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Dos and Don’ts: Cognitive Ability Testing tips

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Cognitive ability tests are used to predict candidates’ future job performance. There is usually a time limit built into the test that forces them to think quickly, thus, reflecting the need to make several quick decisions in a short span at the workplace.
The questions presented to the candidates are typically short and multiple-choice, made up of logic puzzles, math problems, or reading comprehension questions. The test is usually not very difficult and is designed to be finished within 10-30 minutes.

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Dos and Don’ts: cognitive ability testing tips

While cognitive ability tests are a productive tool, they have to be used as part of an intelligent hiring process. The tests on their own will provide valuable data, but the most critical factor is how that data is used. Here, the recruiters can note the best practices or the common pitfalls while using cognitive ability assessments.


  1. Test transparently
    Candidates deserve to know about the tests they are to perform, the data collected from them, how their test scores will impact the final decision, and how this data may continue to be used after being hired. It is essential to be transparent to avoid any possible legal or privacy issues.
  2. Use the test results
    It is common not to use the cognitive ability test results and value the long resume of past accomplishments or the interview results more. It is vital that recruiters use the test results in tandem with all other assessments and not exclude them only because of an impressive resume or how the interview went.
  3. Distinguish the adverse influence
    Use cognitive ability tests as only one element in the hiring process and combine it with various other selection criteria, controlling the system’s odds of bias. Do the calculations regularly using tools that calculate the selection rate for all applicant subgroups (race, gender, or another category) or by dividing the number of candidates who do reasonably well in the cognitive ability tests by the total number of applicants from that group. The calculations and analysis derived from these will tell if there’s any systemic bias hidden inside the standardized test.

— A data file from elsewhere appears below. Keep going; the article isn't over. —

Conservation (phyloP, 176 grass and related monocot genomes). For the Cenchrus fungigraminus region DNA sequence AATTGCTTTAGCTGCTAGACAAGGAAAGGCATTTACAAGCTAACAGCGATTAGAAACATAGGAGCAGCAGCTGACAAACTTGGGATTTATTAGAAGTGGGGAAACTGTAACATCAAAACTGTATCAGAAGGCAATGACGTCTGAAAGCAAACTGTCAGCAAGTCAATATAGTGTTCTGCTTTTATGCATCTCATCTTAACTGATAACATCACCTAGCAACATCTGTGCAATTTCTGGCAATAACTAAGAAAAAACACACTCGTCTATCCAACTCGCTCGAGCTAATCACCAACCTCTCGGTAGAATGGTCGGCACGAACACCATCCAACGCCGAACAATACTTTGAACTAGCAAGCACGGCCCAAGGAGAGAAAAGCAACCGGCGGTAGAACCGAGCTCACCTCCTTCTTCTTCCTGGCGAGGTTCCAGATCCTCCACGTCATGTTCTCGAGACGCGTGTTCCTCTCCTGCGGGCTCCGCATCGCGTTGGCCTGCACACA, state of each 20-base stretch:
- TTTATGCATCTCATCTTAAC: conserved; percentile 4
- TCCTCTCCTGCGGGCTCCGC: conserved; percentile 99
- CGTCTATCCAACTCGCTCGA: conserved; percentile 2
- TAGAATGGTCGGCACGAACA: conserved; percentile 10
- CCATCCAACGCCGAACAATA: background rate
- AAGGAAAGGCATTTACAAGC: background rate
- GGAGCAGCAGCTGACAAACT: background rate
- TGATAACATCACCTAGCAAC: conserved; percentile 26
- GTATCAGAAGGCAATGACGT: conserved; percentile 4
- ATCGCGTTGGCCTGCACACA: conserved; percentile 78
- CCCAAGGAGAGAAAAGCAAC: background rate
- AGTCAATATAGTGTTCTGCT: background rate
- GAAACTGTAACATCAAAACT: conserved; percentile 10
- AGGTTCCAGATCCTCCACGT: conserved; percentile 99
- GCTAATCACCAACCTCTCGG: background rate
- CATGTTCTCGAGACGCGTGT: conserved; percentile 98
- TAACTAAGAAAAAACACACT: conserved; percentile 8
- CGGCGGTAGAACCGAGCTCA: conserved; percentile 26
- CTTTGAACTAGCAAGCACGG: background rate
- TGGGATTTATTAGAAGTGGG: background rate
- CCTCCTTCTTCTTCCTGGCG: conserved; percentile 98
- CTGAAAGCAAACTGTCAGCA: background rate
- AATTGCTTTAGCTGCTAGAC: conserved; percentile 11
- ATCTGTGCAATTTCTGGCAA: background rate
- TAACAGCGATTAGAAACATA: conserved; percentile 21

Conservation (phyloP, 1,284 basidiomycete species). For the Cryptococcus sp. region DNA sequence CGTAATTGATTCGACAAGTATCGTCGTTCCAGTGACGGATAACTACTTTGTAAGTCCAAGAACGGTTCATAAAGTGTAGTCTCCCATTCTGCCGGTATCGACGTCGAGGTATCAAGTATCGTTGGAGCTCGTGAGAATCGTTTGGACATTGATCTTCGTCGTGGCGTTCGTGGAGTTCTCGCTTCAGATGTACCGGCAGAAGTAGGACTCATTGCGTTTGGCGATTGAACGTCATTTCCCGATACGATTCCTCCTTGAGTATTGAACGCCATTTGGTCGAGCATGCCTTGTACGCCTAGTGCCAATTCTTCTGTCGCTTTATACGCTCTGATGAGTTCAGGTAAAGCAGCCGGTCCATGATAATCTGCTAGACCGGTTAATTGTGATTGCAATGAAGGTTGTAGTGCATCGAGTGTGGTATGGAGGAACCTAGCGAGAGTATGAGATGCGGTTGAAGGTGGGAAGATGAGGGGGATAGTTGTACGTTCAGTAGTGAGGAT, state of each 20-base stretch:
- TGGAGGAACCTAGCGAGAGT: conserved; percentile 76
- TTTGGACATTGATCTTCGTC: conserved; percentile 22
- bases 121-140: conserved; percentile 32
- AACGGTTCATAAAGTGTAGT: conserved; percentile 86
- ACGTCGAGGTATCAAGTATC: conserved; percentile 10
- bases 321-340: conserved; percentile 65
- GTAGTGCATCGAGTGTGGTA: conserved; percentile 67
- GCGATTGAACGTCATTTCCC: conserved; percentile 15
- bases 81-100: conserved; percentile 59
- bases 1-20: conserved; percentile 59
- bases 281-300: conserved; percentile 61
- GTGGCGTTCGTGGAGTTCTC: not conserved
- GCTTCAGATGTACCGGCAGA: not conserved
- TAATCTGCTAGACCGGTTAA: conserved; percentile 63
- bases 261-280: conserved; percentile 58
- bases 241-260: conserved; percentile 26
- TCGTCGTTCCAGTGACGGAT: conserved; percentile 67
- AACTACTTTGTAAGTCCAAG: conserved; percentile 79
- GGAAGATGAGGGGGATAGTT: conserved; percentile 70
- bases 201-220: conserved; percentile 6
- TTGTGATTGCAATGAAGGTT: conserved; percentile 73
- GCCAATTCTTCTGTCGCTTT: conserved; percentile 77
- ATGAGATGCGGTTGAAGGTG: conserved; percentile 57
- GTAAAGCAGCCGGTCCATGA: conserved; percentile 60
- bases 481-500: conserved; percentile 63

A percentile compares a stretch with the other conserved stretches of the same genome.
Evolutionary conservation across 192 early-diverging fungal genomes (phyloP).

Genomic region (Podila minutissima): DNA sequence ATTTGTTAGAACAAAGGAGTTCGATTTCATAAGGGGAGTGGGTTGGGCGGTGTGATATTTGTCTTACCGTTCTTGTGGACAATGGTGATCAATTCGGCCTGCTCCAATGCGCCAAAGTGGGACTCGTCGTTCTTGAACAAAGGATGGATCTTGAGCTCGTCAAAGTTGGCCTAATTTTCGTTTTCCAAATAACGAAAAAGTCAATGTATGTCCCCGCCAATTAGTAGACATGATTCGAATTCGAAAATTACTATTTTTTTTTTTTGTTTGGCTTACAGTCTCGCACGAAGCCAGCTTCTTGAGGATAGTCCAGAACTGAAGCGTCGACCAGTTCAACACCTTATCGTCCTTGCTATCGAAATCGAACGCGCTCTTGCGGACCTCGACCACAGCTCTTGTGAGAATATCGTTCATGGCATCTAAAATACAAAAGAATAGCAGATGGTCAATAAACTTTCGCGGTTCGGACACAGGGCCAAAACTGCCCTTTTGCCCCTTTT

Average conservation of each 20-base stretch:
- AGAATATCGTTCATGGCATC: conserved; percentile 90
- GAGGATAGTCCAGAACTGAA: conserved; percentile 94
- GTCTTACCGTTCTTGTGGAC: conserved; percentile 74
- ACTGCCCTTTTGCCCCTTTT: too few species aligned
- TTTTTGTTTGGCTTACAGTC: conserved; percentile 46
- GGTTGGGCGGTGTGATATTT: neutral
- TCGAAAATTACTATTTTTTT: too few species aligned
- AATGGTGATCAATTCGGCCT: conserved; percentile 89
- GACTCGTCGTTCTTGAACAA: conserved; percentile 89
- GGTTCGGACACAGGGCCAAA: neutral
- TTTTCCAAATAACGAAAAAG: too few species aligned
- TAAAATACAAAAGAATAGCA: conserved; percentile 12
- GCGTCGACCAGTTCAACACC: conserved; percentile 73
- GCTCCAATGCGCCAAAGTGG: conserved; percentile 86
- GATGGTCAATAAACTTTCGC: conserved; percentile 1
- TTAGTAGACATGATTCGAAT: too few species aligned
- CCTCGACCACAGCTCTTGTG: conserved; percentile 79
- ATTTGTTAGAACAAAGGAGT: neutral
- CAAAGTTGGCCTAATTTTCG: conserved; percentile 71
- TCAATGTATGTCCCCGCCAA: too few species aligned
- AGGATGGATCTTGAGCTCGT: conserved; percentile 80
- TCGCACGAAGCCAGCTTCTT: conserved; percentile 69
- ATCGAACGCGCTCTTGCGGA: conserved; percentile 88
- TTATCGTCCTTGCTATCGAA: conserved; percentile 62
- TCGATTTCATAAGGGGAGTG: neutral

4. Give a great experience to the candidates
    Employers can curate tests that include a flavor of their brand and culture, helping the candidates to understand more about the company they’re looking to join. Communicating through brands also attracts top talent. Moreover, the overall testing experience matters a lot to the candidate, and recruiters must make it a priority. It affects how positively they view a potential employer. Today, many candidates are proactive about going through an assessment as that’s a way to understand the role and culture before joining a company.


  1. Be discouraging or scary
    Candidates usually find the recruitment process daunting. But the tests are not meant to scare them. Hence, it becomes the recruiters’ job to make candidates feel at ease. Recruiters must talk freely and positively to make them comfortable.
  2. Rely solely on cognitive ability test results
    The test results are an essential element of the hiring process, but using them as the sole selection criteria is common. The cognitive ability tests give more imminent success when used in collaboration with other hiring assessments. Moreover, cognitive ability tests measure intelligence and ability to learn, whereas, in some roles, experience and knowledge play a more significant role than learning new things.
  3. Suggest the same test for every role
    Every job role is distinct from one another. Complex jobs with higher training demands require cognitive ability tests; hence, recruiters need to use various tests to assess a candidate multi-dimensionally. This is true for more senior roles or leadership roles. Similarly, for junior positions, only relevant tests for that role are adequate.
  4. Be biased
    The primary reason behind adopting cognitive ability tests is to hire without bias. Ensure that the tests you create or use are not supporting systematic bias as a part of standardized tests. The recruiters should be vigilant in spotting any biases.